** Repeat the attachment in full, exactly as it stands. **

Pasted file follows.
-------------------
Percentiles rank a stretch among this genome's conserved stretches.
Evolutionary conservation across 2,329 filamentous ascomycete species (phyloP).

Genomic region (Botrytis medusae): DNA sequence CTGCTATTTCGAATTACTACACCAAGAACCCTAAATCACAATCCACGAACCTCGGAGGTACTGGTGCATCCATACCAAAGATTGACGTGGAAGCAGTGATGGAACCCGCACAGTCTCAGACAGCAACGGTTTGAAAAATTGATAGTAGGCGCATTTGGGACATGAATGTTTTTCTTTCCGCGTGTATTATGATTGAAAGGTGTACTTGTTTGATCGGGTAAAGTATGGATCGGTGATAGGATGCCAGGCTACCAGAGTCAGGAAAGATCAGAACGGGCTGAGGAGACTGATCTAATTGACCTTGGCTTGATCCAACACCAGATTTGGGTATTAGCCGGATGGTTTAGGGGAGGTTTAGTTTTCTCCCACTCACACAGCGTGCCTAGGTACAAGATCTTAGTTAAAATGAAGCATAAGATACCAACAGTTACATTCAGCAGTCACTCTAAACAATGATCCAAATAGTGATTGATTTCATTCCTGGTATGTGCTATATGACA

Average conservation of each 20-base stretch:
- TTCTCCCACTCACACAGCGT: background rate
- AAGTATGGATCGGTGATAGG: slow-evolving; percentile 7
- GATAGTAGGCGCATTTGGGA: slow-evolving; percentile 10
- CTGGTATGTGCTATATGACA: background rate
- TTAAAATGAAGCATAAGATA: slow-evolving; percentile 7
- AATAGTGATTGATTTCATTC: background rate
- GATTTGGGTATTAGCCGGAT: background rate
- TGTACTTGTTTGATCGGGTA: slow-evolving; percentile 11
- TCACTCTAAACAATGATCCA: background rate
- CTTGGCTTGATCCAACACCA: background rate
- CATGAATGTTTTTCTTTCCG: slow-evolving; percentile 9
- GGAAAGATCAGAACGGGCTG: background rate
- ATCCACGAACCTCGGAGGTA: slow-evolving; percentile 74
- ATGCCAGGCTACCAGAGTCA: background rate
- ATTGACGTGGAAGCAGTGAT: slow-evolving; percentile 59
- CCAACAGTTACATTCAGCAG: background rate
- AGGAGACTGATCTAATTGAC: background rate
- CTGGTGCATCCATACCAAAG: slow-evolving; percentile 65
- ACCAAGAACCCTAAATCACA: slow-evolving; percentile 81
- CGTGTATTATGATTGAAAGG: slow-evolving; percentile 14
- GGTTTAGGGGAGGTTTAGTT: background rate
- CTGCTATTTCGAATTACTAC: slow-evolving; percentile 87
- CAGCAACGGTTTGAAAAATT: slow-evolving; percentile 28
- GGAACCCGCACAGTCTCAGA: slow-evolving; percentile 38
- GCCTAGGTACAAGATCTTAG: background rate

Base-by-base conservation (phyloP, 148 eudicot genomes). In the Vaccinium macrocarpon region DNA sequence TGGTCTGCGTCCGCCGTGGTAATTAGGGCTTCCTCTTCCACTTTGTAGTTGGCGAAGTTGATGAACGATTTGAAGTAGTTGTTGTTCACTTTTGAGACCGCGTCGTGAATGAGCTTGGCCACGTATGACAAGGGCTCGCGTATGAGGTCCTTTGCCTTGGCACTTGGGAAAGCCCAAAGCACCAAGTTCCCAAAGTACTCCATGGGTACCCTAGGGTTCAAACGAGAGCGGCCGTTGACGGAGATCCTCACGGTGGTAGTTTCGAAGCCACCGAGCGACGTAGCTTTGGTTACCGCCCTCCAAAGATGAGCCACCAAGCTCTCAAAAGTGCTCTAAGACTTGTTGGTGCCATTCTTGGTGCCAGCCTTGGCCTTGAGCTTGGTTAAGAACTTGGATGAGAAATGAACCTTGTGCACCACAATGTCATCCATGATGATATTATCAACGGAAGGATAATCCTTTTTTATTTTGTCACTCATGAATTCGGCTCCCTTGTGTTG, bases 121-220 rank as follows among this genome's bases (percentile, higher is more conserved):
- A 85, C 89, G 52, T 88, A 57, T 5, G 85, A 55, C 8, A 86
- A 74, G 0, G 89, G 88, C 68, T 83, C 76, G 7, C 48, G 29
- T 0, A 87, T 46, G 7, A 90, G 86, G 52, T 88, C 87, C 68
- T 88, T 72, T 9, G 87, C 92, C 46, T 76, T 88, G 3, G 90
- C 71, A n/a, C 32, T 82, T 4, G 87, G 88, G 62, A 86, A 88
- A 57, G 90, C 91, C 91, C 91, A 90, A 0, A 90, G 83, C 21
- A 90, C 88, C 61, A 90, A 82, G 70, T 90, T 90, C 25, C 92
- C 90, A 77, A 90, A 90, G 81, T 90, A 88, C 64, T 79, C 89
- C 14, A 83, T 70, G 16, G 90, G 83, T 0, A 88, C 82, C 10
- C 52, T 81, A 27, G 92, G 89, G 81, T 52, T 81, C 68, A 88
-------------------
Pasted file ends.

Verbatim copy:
Percentiles rank a stretch among this genome's conserved stretches.
Evolutionary conservation across 2,329 filamentous ascomycete species (phyloP).

Genomic region (Botrytis medusae): DNA sequence CTGCTATTTCGAATTACTACACCAAGAACCCTAAATCACAATCCACGAACCTCGGAGGTACTGGTGCATCCATACCAAAGATTGACGTGGAAGCAGTGATGGAACCCGCACAGTCTCAGACAGCAACGGTTTGAAAAATTGATAGTAGGCGCATTTGGGACATGAATGTTTTTCTTTCCGCGTGTATTATGATTGAAAGGTGTACTTGTTTGATCGGGTAAAGTATGGATCGGTGATAGGATGCCAGGCTACCAGAGTCAGGAAAGATCAGAACGGGCTGAGGAGACTGATCTAATTGACCTTGGCTTGATCCAACACCAGATTTGGGTATTAGCCGGATGGTTTAGGGGAGGTTTAGTTTTCTCCCACTCACACAGCGTGCCTAGGTACAAGATCTTAGTTAAAATGAAGCATAAGATACCAACAGTTACATTCAGCAGTCACTCTAAACAATGATCCAAATAGTGATTGATTTCATTCCTGGTATGTGCTATATGACA

Average conservation of each 20-base stretch:
- TTCTCCCACTCACACAGCGT: background rate
- AAGTATGGATCGGTGATAGG: slow-evolving; percentile 7
- GATAGTAGGCGCATTTGGGA: slow-evolving; percentile 10
- CTGGTATGTGCTATATGACA: background rate
- TTAAAATGAAGCATAAGATA: slow-evolving; percentile 7
- AATAGTGATTGATTTCATTC: background rate
- GATTTGGGTATTAGCCGGAT: background rate
- TGTACTTGTTTGATCGGGTA: slow-evolving; percentile 11
- TCACTCTAAACAATGATCCA: background rate
- CTTGGCTTGATCCAACACCA: background rate
- CATGAATGTTTTTCTTTCCG: slow-evolving; percentile 9
- GGAAAGATCAGAACGGGCTG: background rate
- ATCCACGAACCTCGGAGGTA: slow-evolving; percentile 74
- ATGCCAGGCTACCAGAGTCA: background rate
- ATTGACGTGGAAGCAGTGAT: slow-evolving; percentile 59
- CCAACAGTTACATTCAGCAG: background rate
- AGGAGACTGATCTAATTGAC: background rate
- CTGGTGCATCCATACCAAAG: slow-evolving; percentile 65
- ACCAAGAACCCTAAATCACA: slow-evolving; percentile 81
- CGTGTATTATGATTGAAAGG: slow-evolving; percentile 14
- GGTTTAGGGGAGGTTTAGTT: background rate
- CTGCTATTTCGAATTACTAC: slow-evolving; percentile 87
- CAGCAACGGTTTGAAAAATT: slow-evolving; percentile 28
- GGAACCCGCACAGTCTCAGA: slow-evolving; percentile 38
- GCCTAGGTACAAGATCTTAG: background rate

Base-by-base conservation (phyloP, 148 eudicot genomes). In the Vaccinium macrocarpon region DNA sequence TGGTCTGCGTCCGCCGTGGTAATTAGGGCTTCCTCTTCCACTTTGTAGTTGGCGAAGTTGATGAACGATTTGAAGTAGTTGTTGTTCACTTTTGAGACCGCGTCGTGAATGAGCTTGGCCACGTATGACAAGGGCTCGCGTATGAGGTCCTTTGCCTTGGCACTTGGGAAAGCCCAAAGCACCAAGTTCCCAAAGTACTCCATGGGTACCCTAGGGTTCAAACGAGAGCGGCCGTTGACGGAGATCCTCACGGTGGTAGTTTCGAAGCCACCGAGCGACGTAGCTTTGGTTACCGCCCTCCAAAGATGAGCCACCAAGCTCTCAAAAGTGCTCTAAGACTTGTTGGTGCCATTCTTGGTGCCAGCCTTGGCCTTGAGCTTGGTTAAGAACTTGGATGAGAAATGAACCTTGTGCACCACAATGTCATCCATGATGATATTATCAACGGAAGGATAATCCTTTTTTATTTTGTCACTCATGAATTCGGCTCCCTTGTGTTG, bases 121-220 rank as follows among this genome's bases (percentile, higher is more conserved):
- A 85, C 89, G 52, T 88, A 57, T 5, G 85, A 55, C 8, A 86
- A 74, G 0, G 89, G 88, C 68, T 83, C 76, G 7, C 48, G 29
- T 0, A 87, T 46, G 7, A 90, G 86, G 52, T 88, C 87, C 68
- T 88, T 72, T 9, G 87, C 92, C 46, T 76, T 88, G 3, G 90
- C 71, A n/a, C 32, T 82, T 4, G 87, G 88, G 62, A 86, A 88
- A 57, G 90, C 91, C 91, C 91, A 90, A 0, A 90, G 83, C 21
- A 90, C 88, C 61, A 90, A 82, G 70, T 90, T 90, C 25, C 92
- C 90, A 77, A 90, A 90, G 81, T 90, A 88, C 64, T 79, C 89
- C 14, A 83, T 70, G 16, G 90, G 83, T 0, A 88, C 82, C 10
- C 52, T 81, A 27, G 92, G 89, G 81, T 52, T 81, C 68, A 88